Pakistan is gearing up for general elections after 48 hours. Although voting is underway in nearly half the world in 2024, all eyes are on Pakistan’s elections amid various concerns. Will Nawaz Sharif become PM again? Imran Khan is in jail, with his publicity ongoing through social media and recorded messages. His scope seems limited. Another major contender is Asif Ali Zardari, whose son Bilawal Bhutto is actively campaigning. Political analysts anticipate a hybrid government in Pakistan.
Many Pakistani journalists speculate that Nawaz Sharif’s party, PML-N, could form the government under his leadership. It’s termed “hybrid” because a deal with the military has reportedly been struck even before the elections. The military has expressed its preference for investing through a civilian-led government. Hence, three main scenarios emerge:
- If Nawaz Sharif secures a majority, he could become Pakistan’s Prime Minister for the fourth time. With the military’s support, his victory is anticipated, although the chances of a majority are slim. Pakistani journalist Babar Dogar suggests that many prominent leaders are contesting as independent candidates this time, raising the likelihood of their success. If a coalition is required, Nawaz might promote his brother.
- Asif Ali Zardari could also play strategically post-elections. Imran Khan’s party leaders are contesting as independents, aiming to form a coalition government. Bilawal Bhutto has even stated that he won’t become the foreign minister if Nawaz becomes PM.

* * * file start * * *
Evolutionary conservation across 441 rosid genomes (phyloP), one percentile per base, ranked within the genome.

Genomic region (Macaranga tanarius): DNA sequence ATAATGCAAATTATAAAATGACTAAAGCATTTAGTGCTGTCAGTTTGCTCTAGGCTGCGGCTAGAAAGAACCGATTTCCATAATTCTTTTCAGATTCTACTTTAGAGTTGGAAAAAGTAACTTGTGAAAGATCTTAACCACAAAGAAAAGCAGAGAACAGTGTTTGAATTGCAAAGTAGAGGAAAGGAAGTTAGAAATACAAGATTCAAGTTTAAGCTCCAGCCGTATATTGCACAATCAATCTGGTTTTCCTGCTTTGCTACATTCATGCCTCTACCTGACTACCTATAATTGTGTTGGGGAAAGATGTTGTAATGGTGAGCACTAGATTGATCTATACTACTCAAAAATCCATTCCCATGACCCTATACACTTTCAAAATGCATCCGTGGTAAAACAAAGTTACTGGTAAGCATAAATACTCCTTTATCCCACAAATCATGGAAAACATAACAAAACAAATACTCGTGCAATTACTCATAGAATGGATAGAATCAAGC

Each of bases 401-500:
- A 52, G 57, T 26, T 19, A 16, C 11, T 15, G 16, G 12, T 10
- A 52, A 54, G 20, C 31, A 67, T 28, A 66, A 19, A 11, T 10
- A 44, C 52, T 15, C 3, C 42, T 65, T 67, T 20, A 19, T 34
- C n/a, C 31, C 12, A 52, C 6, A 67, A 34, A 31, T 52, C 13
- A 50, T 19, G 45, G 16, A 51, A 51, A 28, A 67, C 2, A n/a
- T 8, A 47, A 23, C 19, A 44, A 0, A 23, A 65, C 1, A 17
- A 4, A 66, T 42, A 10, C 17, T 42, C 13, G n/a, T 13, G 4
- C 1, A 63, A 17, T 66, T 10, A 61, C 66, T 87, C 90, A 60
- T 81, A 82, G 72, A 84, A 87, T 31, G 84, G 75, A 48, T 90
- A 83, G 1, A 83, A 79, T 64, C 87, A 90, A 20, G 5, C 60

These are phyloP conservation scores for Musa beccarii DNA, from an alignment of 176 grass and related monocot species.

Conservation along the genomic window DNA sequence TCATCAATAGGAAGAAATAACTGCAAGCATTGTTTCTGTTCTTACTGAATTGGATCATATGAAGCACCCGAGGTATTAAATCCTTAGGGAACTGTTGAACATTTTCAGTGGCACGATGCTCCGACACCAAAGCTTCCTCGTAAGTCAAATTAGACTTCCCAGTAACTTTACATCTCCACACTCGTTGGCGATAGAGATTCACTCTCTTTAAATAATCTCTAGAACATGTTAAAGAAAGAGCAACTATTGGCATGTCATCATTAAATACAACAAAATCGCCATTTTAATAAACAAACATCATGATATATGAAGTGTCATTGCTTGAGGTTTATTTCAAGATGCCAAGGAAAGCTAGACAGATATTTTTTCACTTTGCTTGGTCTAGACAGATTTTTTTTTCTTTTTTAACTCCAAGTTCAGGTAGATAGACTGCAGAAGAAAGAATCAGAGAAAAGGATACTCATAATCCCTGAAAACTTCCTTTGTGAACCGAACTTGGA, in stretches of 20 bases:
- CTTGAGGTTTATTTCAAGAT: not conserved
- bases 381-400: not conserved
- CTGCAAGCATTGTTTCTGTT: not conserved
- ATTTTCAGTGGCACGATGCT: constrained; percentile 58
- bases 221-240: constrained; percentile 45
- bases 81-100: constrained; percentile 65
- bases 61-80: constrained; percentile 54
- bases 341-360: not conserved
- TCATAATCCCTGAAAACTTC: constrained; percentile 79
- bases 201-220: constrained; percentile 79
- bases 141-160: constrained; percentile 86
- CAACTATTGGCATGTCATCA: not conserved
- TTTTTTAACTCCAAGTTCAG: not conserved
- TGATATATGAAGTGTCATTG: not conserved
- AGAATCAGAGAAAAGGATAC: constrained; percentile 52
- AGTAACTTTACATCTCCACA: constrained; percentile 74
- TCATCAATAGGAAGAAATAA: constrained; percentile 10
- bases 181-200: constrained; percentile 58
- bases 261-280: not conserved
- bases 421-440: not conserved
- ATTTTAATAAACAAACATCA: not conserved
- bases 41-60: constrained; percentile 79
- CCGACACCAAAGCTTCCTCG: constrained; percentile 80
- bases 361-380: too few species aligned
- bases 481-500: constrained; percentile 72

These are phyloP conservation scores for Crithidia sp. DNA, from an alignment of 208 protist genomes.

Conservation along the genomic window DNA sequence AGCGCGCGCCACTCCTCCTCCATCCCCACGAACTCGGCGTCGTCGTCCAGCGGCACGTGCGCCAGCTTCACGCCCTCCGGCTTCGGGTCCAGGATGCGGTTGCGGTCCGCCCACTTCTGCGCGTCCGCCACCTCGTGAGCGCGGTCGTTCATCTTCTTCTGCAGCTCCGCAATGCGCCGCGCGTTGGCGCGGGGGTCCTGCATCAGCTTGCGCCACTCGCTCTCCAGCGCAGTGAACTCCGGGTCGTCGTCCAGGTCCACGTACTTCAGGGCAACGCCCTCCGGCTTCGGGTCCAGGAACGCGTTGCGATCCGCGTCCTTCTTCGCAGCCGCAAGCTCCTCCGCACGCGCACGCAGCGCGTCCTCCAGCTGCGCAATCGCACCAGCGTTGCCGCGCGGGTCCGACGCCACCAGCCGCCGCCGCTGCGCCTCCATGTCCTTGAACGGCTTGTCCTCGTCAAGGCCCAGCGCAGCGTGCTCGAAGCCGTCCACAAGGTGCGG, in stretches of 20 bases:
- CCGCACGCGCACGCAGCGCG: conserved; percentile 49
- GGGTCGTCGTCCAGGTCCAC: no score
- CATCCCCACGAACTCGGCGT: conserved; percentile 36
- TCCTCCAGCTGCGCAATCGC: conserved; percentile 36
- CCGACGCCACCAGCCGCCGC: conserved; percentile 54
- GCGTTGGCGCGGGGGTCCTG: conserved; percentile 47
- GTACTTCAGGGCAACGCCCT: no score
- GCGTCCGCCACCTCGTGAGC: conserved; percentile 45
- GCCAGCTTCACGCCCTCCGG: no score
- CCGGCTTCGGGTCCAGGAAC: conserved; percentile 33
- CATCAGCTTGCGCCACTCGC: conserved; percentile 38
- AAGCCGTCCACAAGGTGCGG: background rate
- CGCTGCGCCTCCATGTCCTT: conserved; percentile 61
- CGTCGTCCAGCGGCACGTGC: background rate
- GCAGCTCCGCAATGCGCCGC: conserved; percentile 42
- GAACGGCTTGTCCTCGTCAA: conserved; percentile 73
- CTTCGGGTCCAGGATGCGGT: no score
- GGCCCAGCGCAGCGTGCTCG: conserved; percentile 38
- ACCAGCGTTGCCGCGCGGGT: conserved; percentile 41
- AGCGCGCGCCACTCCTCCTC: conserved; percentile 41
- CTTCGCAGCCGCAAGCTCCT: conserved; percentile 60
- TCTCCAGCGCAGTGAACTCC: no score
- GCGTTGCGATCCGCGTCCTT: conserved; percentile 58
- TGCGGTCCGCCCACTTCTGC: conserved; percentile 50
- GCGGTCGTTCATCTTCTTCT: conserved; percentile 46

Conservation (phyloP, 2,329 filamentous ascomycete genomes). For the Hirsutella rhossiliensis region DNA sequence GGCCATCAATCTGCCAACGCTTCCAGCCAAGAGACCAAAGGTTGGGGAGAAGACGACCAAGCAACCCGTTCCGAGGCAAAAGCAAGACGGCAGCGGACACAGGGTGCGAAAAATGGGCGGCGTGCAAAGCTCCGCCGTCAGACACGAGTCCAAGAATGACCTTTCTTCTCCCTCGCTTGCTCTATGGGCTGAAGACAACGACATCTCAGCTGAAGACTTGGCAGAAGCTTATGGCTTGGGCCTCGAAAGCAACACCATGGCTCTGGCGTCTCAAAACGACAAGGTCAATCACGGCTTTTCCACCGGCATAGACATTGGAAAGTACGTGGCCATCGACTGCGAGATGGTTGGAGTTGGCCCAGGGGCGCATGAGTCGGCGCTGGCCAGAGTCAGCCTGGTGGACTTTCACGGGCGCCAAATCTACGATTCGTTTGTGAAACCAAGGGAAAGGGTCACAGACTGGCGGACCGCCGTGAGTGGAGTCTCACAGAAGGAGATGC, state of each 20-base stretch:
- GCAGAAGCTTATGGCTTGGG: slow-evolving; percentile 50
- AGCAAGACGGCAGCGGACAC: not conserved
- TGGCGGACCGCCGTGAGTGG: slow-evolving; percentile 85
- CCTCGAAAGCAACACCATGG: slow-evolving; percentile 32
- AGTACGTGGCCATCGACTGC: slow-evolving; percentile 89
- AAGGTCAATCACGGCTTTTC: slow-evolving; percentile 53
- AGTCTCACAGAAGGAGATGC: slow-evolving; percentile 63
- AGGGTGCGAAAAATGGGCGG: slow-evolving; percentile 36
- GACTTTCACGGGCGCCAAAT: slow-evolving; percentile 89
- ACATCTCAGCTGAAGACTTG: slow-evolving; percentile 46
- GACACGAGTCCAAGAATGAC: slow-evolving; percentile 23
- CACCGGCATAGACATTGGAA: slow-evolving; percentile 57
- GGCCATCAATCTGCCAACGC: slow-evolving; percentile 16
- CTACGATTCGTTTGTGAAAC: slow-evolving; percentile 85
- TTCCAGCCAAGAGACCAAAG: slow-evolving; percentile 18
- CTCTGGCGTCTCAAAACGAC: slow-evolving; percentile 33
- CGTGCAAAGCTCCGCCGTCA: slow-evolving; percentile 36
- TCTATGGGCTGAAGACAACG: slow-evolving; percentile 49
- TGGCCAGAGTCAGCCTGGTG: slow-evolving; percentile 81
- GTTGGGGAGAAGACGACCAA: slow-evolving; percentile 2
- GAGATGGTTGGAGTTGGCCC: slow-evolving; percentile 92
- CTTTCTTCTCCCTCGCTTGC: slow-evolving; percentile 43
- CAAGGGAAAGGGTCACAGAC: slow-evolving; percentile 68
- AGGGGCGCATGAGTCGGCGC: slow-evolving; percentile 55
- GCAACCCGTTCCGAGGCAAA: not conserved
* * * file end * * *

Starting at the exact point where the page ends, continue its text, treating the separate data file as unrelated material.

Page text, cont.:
- There’s no clear symbol for Imran Khan’s party in the post-election scenario. His leaders are contesting without any party emblem.
Considering the Hindu population’s situation:
Pakistan, with a population of 240 million, is the world’s fifth-most populous country. About 130 million are expected to vote, with nearly 60% literate. Muslims comprise 96% of voters, followed by approximately 2% Hindus and 1.59% Christians. Hindus constitute 95% of Dalit voters. Hindu communities often complain about inadequate representation and ticket allocations.
Meanwhile, a new face of banned organizations led by Hafiz Saeed, under the banner of “Pakistan Marakazi Muslim League,” is emerging in the elections. Several candidates of this party have family ties with Saeed or connections to Lashkar-e-Taiba, Jamaat-ud-Dawa, or Milli Muslim League. Saeed’s son, Hafiz Talha Saeed, is also contesting from this party.
The primary issue in Pakistan’s elections is inflation. The currency is weak, and foreign reserves are depleted.